Direct multiple gearshifts (e.g. 2nd to 4th) are possible; and shifting points and shifting dynamics are highly programmable. ATSYS, the shifting sequence control, contains all clutch controls, adaptation functions, and transmission protection functions, while ASIS, the driving strategy, ensures that the optimal gear is selected.
With all wheel drive setups, the transmission allows for front wheel drive only, or torque vectoring with front wheels and rear wheels engaged, and power distributed between right and left rear wheels.
To keep costs and space manageable, engineers installed the electronic control unit (EGS) separately from the hydraulic control unit (HSG), on the upper side of the transmission housing. The EGS’s computing performance can be increased by another 30% when needed, so software can control even more in the future.
The 9-speed automatic transmission is stop-start capable, without an additional oil pump. Only one friction shift element needs to be closed on restart, so response times are very fast. It can also be used as a hybrid transmission by replacing the torque converter with an electric motor.
The transmission is expected to be used by BMW in the Mini, by Land Rover, and by other premium automakers.
Note: Some press releases have first gear at 4.71, third at 1.90, sixth at 0.80, sevent at 0.69, and ninth at 0.47.
The nine-speeds had numerous teething problems that were not unique to Chrysler. The company noted that the 2016 model year had many improvements; the company did not reveal what they were, but it seems to be a combination of hardware and software.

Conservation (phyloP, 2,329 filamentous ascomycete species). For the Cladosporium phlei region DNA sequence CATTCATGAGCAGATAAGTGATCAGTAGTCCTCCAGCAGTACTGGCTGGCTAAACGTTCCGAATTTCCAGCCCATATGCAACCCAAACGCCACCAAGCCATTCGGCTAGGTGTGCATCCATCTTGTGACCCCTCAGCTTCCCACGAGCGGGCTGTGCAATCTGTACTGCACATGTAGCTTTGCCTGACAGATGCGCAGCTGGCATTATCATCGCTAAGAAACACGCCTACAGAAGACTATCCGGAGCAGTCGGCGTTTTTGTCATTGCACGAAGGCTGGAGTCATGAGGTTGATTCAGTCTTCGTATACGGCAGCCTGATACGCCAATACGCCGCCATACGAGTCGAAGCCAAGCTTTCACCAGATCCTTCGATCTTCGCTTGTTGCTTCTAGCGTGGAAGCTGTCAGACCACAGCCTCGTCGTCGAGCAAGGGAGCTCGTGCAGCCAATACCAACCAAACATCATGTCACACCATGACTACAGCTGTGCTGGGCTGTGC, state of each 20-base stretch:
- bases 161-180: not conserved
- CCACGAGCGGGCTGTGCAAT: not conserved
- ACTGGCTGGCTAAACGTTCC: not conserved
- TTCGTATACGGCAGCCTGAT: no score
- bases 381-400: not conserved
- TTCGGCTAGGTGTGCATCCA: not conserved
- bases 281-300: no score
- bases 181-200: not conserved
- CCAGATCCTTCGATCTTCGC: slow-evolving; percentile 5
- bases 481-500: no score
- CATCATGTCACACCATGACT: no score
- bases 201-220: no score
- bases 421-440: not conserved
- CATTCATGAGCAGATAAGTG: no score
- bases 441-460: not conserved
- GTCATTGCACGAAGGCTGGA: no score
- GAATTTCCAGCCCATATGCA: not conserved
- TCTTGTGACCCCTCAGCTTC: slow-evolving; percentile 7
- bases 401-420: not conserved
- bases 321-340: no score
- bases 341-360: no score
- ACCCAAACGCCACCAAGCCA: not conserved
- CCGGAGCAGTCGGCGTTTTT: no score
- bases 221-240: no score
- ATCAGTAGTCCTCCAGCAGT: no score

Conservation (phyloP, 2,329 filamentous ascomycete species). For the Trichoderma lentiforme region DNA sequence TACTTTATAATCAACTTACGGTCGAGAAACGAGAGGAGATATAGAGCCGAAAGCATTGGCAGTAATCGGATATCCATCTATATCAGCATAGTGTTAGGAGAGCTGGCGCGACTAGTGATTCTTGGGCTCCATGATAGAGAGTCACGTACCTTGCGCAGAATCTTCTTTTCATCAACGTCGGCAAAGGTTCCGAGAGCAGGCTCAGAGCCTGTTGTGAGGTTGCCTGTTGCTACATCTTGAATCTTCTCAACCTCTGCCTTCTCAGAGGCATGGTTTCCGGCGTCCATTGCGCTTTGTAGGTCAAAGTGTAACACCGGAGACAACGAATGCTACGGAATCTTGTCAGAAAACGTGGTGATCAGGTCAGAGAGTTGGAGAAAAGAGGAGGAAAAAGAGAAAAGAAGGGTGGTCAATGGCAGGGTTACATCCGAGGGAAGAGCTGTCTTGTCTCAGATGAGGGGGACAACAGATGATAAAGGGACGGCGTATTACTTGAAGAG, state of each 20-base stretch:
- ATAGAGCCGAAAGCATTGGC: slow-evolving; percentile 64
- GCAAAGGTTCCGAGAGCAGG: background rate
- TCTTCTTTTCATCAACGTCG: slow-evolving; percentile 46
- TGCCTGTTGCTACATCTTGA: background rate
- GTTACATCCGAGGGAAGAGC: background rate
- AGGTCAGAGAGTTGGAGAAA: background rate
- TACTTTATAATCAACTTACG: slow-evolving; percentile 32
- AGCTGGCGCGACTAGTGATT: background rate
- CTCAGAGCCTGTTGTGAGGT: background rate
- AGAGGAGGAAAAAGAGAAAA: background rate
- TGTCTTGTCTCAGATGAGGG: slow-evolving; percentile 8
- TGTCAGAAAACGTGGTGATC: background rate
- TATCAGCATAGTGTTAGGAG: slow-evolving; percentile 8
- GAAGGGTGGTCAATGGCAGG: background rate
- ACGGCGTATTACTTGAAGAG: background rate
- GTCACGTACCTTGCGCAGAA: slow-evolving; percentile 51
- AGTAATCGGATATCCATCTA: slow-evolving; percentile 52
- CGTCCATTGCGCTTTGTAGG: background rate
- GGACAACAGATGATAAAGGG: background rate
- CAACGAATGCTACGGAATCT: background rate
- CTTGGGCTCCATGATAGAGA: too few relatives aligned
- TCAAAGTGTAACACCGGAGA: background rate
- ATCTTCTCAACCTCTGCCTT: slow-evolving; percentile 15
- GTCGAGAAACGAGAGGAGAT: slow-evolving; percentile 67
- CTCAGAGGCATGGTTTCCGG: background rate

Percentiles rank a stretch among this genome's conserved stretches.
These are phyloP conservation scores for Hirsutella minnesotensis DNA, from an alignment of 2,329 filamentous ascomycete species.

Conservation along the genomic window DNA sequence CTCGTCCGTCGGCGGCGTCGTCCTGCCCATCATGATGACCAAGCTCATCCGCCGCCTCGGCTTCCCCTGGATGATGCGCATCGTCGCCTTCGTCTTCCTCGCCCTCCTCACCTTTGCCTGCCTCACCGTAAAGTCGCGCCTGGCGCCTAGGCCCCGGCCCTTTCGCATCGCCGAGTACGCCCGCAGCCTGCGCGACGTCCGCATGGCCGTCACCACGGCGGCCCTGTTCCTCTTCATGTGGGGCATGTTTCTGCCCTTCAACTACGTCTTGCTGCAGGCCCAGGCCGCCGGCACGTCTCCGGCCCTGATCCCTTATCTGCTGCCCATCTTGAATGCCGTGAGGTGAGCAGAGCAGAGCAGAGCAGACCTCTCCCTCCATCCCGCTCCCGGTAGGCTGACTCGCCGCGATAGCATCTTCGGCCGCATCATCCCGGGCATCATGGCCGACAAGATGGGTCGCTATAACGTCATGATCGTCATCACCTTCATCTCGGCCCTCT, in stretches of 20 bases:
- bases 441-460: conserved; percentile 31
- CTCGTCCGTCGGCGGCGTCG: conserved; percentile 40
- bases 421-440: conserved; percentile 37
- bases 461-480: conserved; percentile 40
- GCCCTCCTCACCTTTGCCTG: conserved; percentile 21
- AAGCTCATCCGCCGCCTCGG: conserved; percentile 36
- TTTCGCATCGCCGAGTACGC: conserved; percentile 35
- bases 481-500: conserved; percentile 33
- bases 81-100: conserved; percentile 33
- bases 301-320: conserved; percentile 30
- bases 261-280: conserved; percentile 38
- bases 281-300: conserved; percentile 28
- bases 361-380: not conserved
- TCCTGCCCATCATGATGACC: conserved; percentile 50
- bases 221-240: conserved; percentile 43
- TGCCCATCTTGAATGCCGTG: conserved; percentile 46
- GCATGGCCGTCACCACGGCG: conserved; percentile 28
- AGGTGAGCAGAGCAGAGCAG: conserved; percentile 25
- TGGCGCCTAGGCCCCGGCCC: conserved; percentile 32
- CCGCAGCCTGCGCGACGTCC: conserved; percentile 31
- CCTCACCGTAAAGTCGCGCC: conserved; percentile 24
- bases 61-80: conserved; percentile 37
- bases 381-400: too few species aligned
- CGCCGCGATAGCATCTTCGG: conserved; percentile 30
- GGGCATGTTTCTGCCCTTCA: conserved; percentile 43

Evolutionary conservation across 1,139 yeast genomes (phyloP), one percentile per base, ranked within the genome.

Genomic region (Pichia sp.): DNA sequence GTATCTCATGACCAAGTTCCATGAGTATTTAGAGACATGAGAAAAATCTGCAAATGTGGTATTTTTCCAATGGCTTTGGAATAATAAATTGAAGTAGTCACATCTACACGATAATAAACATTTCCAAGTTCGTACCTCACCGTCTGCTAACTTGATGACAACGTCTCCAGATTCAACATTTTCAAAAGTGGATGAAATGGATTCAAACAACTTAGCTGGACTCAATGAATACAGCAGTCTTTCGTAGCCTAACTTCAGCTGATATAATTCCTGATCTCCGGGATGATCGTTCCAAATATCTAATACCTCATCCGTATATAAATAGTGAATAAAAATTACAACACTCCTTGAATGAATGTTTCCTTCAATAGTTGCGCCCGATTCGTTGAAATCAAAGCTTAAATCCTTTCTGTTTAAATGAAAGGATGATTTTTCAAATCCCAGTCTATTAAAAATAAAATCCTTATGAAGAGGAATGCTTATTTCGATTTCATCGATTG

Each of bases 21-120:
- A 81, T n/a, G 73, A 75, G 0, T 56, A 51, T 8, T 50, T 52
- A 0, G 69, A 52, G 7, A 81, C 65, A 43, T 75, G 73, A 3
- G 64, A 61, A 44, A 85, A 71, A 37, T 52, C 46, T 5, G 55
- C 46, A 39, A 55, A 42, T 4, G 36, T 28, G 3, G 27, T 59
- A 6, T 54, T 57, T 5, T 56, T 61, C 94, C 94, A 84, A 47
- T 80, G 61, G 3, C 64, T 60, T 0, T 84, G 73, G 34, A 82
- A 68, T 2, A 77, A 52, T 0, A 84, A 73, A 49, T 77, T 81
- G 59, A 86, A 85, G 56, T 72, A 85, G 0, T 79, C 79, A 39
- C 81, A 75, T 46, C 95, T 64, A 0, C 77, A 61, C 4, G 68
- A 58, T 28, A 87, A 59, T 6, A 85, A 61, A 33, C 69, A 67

Some reported rough shifting after work was done on their car, which may indicate a missed step in the repair: skipping the “PROXI alignment,” which updates information in all the car’s systems. Even a TCM update may require PROXI alignment. A technician wrote, “PROXI alignment is required when a module is replaced, or, in this case, the transmission bangs into gear something fierce. It does make a big difference.” One telltale (though it may not always appear) is a blinking odometer.
An FCA spokesman wrote, “It's called out in the service instructions. Skipping the procedure is not an option. We encourage customers to contact the company directly if they have concerns, at 1-877-IAM-JEEP (426-5337); 1-888-CIAO-FIAT (242-6342); or 1-800-CHRYSLER (247-9753).”
Kyle Coffey noted the engagement of standard clutches, internal brakes, and dog clutches for the ZF nine-speed, with changes from the prior gear in bold. This transmission can skip gears, too.
According to Mike Kirk, Chrysler’s director of axle, driveline, and manual transmissions, there were two main reasons for Chrysler’s changes to the ZF automatics.
Kokomo was already set up with its own tooling and robotics; some changes were made to match Kokomo’s equipment and methods.
Chrysler also needs many more transmissions than ZF plans to make. Design choices that make sense for production of 50,000 transmissions a year may not make sense for production of 200,000 per year.
Mr. Kirk said that the partnership with ZF had been mutually productive; while Chrysler owns the intellectual property of any changes they make to the transmissions, they keep ZF informed, and are motivated to improve the transmissions and production methods to maintain balance with ZF.
Standards for both manufacturers are high; both ZF and Chrysler use the same end-of-line test centers, driven by the same software. Numerous firmware upgrades were needed for the nine-speed in the Jeep Cherokee, through May 2014.
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ZF nine-speed transmissions for Chrysler and Dodge cars and minivans.